A Bond Buffer strategy uses bonds to protect your assets during a market downturn, providing a stable pool of assets to fund your spending needs and help you avoid liquidating investments at a loss.
Once you’ve accumulated sufficient assets to meet your financial goals, a logical next step involves a transition toward preserving that wealth. How can you protect the savings you have spent years building so that it continues to fund your ongoing, annual spending needs?
During periods of economic and market uncertainty, it is natural to worry about the value of your stock portfolio. One of the biggest fears investors have—especially as they approach retirement—is that market losses will undermine their ability to meet their future financial needs or goals.
During periods of market volatility and higher inflation, it can be helpful to consider steps you can take to preserve wealth and feel more confident about your future.
A Bond Buffer strategy uses bonds to protect your assets during a market downturn. It works by allocating a portion of your portfolio across a diverse mix of highly rated, short-term bonds. This approach can provide a stable pool of assets to fund spending needs and help you avoid selling stocks at a loss—allowing time for those securities to recover their value.
Driven by emotion, investors often sell when prices drop (panic selling) even though selling at the wrong time can be detrimental to the long-term health of your portfolio. For example, investors who sold stock at the March 2020 low not only missed the subsequent steep recovery, which returned 71.92% through the end of the year, but they also locked in those losses, negatively impacting the long-term value of their portfolios.1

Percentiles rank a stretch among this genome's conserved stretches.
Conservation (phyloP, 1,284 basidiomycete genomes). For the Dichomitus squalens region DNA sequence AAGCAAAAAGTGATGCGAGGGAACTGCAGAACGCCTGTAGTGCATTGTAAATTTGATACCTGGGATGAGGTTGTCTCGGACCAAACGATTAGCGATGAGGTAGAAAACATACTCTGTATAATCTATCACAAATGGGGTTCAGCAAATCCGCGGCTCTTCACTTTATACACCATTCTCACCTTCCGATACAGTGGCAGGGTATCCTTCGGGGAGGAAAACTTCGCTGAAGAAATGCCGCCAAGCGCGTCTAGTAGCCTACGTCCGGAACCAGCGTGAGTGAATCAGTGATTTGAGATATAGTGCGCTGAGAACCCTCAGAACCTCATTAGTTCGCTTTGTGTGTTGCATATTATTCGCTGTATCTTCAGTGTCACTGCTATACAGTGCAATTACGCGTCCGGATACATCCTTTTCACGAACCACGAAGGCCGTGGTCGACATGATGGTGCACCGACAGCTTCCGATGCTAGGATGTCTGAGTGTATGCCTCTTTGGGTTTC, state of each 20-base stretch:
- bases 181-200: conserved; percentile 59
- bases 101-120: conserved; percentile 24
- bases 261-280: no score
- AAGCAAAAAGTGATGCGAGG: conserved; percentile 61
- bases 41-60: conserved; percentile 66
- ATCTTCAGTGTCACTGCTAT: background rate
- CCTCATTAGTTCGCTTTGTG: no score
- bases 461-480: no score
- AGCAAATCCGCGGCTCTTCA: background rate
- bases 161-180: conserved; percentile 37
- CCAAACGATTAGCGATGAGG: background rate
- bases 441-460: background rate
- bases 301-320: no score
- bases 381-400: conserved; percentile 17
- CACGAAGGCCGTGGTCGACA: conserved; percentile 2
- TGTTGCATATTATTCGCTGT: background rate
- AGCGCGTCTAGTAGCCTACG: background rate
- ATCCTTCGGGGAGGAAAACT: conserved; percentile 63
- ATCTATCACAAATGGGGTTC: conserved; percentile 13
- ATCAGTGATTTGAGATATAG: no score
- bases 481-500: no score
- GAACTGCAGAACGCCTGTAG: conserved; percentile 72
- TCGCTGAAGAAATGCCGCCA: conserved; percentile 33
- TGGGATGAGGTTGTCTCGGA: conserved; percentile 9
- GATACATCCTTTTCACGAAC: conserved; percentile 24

Planning for a Market Downturn discusses how individuals who resist the urge to sell are more likely to achieve their long-term goals. In fact, those who stay invested tend to achieve higher returns over the long-term than those who cash out altogether or exit the market near its lowest point and reinvest a year later (Figure 1).
Selling stocks at the wrong time can lead to permanent loss of spending power. However, with a Bond Buffer, you can liquidate bond holdings to fund necessary distributions, allowing time for stocks and other asset classes to recover. As shown in Figure 2, a $1,000,000 Bond Buffer allocation can support over 12 years of $100,000 withdrawals without resorting to selling other holdings. Keep in mind that this time horizon may not be necessary, as the average bear market in stocks lasts only 10 months (Figure 3).
As discussed in Goal-Based Investing: An Introduction, an important part of building an asset allocation strategy involves utilizing conservative investments like high-quality bonds to meet current spending needs. An appropriate Bond Buffer allocation may offer an effective way to address this objective, reduce investor anxiety, and preserve wealth during a stock market decline. This is especially important early in a retiree’s income distribution phase when realized market losses could have a significant impact on overall portfolio longevity. To determine whether a Bond Buffer strategy can help support your goals, consult with your trusted financial advisor.
This material and the opinions voiced are for general information only and are not intended to provide specific advice or recommendations for any individual or entity. It has been prepared without regard to the ﬁnancial circumstances and objectives of individual investors. The appropriateness of a particular investment or strategy will depend on an investor’s individual circumstances and objectives. To determine what is appropriate for you, please contact your M Financial Professional. Information obtained from third-party sources are believed to be reliable but not guaranteed Diversification does not ensure a profit or protect against loss in a declining market. M Financial Asset Management, Inc. (M Wealth) is a registered investment advisor, and a division of M Financial Group. © Copyright 2022 M Financial Group. All rights reserved. #4802726.1 Expires 6/2024